Ways I’m available to help
Summary: want help? Email me: jacob@<this domain>.
I’ve been lucky and privileged enough to have had a long and successful career. I’m now in a position to use my accumulated knowledge, network, and experience to help others, and I’d like to do so. This is a list of ways I think I can help; if you see something here that’d be useful to you, please email me.
This isn’t an exhaustive list, but it is representative. There might be a few things I’m willing to do that aren’t listed but are similar. But if you ask me for something that’s not listed below, the odds I’ll be able to do it are pretty low. However, do feel free ask anyway – the worst I’ll do is not reply or say “no”. I certainly won’t be a jerk.
Finally: if you’re willing to pay me, the list of ways I can help is substantially longer. I’m available for consulting engagements through my consultancy, REVSYS: get in touch here or email jacob @ revsys dot com.
Ways I’m available to help anyone
I’ll try to help anyone who emails me (jacob@<this domain>) about any of these things:
Answer concise questions via email about topics I know about. If you write me an email with a short, clear question, and I know the answer, I’ll try to answer in a fairly quick time-frame. Any topic I’ve written about recently is fair game. That said, for specific technical questions about Django or Python: StackOverflow, the Django Forum, or similar are better resources for that. I also generally don’t have time to do significant research, so I’ll probably only be able to give answers that I know off the top of my head.
Introductions: I’m glad to provide introductions to people I know, if I believe it’s an introduction that they’d want and there’s a reason you haven’t reached out directly. “People I know” include many folks in the Python and Django communities, people I’ve worked with (consult my LinkedIn for an idea of who that might be), and a smattering of others. If you’re not sure, feel free to ask. If you’re emailing to ask for an introduction, it’ll speed things along if you include a brief paragraph about you that I can use when I send the email to the other person.
Reference checks on companies and managers: if you’re considering a new job, I’m happy to give you a gut-check on the company or specific manager. Again my LinkedIn will be the most useful in deciding if I know a company or person, but I do have a fairly wide network and can back-channel some checks. There are, unfortunately, a lot of missing stairs in tech; if I can help you avoid one, I’d be thrilled.
Give you a quick gut-check on your compensation: if you’re looking for a job and wondering how much you might be worth, seeking a raise, worried that you might be underpaid, or otherwise want to get advise on compensation packages, I may be able to help. Please read this blog post about how to research salaries first, and if you still have questions send me an email. I probably can’t be very helpful to folks outside the US – most of my data and knowledge is from US tech companies.
If you’ve just been laid off, help with your job search. I have limited bandwidth for this, but I can try to help a bit. Send me your resume (or LinkedIn, etc) and a short note about what kinds of jobs you’re looking for. I’ll share your resume on Twitter and in a few Slacks I’m in, and also let you know if I’m aware of any immediate openings that might be a fit.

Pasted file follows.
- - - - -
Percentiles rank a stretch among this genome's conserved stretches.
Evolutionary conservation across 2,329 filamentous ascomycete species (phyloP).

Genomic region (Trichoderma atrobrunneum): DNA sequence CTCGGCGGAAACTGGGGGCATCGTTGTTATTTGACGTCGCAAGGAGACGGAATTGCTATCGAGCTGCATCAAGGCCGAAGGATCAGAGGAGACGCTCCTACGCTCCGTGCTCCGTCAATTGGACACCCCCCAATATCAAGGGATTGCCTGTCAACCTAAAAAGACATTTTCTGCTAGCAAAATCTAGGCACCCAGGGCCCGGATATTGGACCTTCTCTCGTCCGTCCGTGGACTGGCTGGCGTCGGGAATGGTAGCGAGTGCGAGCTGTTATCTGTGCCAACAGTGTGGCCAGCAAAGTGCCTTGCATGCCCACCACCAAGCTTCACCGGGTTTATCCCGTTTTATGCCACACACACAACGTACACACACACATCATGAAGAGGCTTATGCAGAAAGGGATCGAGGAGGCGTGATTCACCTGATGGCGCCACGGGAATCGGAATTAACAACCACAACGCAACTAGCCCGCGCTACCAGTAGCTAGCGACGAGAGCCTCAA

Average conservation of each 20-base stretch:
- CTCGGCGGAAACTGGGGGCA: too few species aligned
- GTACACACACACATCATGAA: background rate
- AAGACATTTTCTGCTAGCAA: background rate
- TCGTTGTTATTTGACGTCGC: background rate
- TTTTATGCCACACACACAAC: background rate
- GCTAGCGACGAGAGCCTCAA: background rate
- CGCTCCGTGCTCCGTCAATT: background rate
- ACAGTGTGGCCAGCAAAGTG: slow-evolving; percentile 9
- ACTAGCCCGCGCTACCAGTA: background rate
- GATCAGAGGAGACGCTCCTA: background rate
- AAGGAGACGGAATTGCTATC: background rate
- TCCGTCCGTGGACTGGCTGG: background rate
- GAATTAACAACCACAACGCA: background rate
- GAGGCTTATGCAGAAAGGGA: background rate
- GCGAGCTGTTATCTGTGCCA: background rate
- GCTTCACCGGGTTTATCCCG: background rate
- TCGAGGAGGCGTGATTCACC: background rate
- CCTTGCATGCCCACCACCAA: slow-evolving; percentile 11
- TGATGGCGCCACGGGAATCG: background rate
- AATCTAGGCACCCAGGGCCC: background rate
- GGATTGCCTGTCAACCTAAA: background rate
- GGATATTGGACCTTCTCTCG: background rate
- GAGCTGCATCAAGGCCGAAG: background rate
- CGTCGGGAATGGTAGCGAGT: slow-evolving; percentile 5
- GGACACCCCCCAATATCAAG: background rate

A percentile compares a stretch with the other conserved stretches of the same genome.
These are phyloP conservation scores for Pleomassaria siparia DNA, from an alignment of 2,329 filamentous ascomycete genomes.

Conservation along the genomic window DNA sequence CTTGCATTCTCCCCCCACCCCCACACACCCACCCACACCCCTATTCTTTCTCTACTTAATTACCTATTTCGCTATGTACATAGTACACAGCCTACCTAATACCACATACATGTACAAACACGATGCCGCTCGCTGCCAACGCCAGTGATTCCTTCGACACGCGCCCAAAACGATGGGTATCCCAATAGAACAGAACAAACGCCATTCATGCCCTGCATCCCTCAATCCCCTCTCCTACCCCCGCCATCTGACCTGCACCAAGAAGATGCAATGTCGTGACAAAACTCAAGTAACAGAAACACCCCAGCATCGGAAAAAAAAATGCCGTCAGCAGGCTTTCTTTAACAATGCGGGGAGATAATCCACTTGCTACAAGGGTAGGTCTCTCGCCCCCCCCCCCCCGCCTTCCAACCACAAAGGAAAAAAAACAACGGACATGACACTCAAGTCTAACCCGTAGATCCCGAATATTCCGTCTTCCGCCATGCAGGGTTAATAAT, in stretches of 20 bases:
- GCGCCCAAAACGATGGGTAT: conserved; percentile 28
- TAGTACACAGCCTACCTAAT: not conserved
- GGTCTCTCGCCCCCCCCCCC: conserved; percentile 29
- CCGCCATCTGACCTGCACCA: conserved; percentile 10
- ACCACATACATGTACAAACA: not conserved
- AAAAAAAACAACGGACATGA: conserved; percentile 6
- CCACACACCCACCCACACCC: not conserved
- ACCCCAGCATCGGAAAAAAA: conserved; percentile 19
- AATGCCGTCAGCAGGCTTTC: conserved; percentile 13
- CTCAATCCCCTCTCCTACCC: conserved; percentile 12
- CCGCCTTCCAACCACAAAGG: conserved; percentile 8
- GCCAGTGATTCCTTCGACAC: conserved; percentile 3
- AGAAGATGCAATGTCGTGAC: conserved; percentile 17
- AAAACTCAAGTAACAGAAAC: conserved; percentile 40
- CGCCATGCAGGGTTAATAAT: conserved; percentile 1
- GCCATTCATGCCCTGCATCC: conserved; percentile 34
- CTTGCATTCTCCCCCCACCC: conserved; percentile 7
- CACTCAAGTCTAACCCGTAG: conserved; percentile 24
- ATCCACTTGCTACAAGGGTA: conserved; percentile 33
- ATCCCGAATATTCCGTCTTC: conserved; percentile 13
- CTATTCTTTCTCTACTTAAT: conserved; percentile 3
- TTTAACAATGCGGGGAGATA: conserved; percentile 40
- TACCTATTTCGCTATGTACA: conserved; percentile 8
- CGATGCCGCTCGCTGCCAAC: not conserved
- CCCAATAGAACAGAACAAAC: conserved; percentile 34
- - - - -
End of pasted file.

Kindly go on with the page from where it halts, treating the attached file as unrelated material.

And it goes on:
Ways I’m available to help underrepresented people in tech
Additionally, if you’re someone from a background traditionally underrepresented in tech – a woman, BIPOC, LBGTQ+, etc. – I will do more:
Everything above, I’ll especially do for you. If you’re not sure if something’s appropriate – just go ahead and send it! The worst I’ll do is simply not respond; more likely, it’s totally fine and I’ll help to the extent that I can.
Review a conference proposal on a topic I know something about. This is particularly true for the “flagship” Python and Django conferences (PyCon US, DjangoCon US, DjangoCon EU) as well as smaller Py- and DjangoCons. I’d love to help you maximize your changes of getting a talk accepted.
Refer speaking opportunities to you. I get asked to speak a fair bit, and I’m generally trying to do less of it. This means I have a steady stream of opportunities to speak that I can forward on to you. If there’s something you’d like to speak about, let me know, and if I get asked I’ll send them your way.
Help you find some job opportunities. Specifically, if you tell me what you’re looking for and a bit about your strengths, I can share your info – anonymously if you prefer – through my network. I’d post on Twitter, in some private Slacks, send a few emails, and make introductions if anything pops up.
Give you feedback on a resume and/or cover letter. I generally can’t do this unless you’re applying for mid-career roles or higher (I don’t have a lot to offer beyond what’s on Google for more junior folks). If this is something you want, go ahead and send me the resume/cover letter directly, you don’t need to ask for permission first.
Join your advisory board. I have some availability to sit on a board or three, and want to focus on companies led by underrepresented founders/CEOs. If that’s your company, and you think I’d have something positive to contribute as a advisor/board member, I’m interested.
Invest in your company. Similarly, I have some funds I can invest. My focus is on companies that are solving problems with a strong social justice component – things like climate change, criminal justice reform, healthcare equity/access, and so forth. And, I’m only looking to invest in startups founded by those traditionally underrepresented in tech. If this describes your company, I might be interested.
Thanks to Will Larson, who put up a similar page to and inspired me to write this.